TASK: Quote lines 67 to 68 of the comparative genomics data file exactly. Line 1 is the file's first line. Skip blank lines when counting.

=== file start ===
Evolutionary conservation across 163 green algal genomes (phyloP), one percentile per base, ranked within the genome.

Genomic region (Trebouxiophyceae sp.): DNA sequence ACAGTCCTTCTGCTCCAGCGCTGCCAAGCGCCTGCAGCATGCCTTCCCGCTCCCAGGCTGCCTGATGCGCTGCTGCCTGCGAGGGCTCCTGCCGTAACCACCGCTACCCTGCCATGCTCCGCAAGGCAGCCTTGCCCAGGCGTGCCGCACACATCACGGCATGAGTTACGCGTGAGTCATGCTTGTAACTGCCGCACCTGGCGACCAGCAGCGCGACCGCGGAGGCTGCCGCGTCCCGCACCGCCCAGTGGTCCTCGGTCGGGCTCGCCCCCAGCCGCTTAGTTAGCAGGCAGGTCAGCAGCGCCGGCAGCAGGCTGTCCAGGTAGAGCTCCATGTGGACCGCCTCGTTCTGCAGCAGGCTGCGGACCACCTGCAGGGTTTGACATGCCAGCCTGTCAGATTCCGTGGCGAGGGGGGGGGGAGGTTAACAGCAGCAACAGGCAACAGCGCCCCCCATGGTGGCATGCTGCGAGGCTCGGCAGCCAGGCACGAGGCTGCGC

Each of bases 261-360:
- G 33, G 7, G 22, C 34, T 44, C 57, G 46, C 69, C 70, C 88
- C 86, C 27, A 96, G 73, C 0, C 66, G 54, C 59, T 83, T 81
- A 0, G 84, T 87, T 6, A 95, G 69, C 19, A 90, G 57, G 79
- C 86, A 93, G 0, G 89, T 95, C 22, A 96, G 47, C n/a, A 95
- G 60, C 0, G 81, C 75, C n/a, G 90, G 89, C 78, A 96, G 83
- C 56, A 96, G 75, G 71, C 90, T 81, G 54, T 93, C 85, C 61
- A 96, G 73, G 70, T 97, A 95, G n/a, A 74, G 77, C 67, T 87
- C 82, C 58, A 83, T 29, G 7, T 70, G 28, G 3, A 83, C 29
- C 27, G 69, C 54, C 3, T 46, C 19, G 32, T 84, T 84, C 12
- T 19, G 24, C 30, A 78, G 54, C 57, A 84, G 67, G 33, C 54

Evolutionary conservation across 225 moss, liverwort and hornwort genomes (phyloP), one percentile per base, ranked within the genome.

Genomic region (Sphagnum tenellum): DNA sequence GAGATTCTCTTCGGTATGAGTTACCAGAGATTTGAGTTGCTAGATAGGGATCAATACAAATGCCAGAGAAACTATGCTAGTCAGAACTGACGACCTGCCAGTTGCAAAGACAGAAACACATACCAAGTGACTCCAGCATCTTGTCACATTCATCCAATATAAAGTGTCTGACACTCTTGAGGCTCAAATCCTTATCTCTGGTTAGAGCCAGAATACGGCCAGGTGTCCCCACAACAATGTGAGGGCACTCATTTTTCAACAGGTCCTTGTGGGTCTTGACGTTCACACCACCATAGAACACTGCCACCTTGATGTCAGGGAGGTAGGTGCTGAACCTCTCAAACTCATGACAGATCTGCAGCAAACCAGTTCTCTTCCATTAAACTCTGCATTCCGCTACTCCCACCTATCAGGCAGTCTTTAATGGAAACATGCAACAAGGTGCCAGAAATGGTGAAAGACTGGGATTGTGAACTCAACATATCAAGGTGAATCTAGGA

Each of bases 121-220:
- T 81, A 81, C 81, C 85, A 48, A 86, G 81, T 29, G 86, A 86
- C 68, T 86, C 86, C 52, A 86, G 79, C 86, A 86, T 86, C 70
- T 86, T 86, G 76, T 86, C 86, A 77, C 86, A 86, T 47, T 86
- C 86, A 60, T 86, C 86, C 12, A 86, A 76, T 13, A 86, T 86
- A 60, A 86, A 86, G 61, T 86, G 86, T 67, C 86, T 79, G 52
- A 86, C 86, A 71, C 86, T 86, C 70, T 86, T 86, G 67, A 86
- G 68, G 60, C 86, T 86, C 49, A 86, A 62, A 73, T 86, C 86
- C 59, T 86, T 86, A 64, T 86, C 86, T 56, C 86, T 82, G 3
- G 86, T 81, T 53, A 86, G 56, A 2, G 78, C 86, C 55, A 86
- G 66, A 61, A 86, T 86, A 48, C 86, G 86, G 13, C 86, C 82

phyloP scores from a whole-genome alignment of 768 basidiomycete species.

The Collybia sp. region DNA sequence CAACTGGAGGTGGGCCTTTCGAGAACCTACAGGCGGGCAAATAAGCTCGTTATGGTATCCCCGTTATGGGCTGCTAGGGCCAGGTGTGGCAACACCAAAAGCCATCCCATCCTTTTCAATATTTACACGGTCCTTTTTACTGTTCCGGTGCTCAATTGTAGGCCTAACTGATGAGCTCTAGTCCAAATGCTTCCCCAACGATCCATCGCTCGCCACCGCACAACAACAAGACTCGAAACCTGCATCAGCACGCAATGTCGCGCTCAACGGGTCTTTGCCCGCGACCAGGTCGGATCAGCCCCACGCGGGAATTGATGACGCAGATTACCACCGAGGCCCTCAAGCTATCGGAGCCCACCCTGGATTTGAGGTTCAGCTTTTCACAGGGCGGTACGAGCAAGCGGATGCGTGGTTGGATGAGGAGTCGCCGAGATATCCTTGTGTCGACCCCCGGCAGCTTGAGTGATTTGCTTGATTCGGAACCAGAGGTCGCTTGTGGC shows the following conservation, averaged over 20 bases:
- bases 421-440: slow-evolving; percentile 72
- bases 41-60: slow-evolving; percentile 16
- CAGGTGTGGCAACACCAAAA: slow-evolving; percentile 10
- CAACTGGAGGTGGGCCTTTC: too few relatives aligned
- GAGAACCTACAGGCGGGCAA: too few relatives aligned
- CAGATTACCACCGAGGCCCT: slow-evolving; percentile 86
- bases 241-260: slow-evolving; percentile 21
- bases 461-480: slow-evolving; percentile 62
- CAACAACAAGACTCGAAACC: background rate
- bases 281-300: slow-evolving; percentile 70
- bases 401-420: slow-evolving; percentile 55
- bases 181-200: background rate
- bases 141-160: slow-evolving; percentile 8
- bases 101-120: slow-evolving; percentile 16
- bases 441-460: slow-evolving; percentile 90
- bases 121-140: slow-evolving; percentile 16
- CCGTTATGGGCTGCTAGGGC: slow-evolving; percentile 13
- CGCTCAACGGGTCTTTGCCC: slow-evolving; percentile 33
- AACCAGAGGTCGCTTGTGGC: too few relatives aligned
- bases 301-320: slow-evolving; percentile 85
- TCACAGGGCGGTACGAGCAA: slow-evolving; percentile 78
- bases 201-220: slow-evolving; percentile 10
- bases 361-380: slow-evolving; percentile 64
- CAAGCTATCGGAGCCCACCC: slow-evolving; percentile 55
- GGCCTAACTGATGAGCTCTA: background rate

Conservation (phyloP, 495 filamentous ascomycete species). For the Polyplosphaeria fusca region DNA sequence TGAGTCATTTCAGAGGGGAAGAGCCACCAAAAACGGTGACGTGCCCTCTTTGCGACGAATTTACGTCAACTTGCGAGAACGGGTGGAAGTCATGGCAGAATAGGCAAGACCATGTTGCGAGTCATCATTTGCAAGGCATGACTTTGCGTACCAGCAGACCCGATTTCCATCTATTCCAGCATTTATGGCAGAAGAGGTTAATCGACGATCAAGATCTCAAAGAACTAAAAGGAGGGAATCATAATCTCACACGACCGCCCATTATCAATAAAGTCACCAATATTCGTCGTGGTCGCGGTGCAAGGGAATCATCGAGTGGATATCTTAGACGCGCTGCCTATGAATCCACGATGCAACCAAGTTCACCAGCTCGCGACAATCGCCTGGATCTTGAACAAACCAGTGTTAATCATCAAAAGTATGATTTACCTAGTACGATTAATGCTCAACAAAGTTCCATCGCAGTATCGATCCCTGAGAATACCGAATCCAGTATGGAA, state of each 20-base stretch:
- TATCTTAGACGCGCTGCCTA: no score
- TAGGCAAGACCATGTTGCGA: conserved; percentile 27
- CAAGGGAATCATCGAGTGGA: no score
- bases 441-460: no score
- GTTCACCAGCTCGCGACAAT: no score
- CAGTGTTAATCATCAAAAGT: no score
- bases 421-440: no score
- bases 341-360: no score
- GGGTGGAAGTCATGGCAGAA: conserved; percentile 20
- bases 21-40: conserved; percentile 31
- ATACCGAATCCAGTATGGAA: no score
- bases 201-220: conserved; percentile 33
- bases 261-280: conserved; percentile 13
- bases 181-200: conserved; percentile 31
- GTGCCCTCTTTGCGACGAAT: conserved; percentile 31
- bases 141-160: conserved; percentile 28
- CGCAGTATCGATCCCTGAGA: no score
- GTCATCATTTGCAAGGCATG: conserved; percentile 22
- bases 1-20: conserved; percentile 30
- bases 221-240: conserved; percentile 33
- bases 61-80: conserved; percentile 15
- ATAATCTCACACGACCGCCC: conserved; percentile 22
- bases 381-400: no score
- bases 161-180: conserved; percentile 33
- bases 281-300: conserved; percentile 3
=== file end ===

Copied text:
- bases 261-280: conserved; percentile 13
- bases 181-200: conserved; percentile 31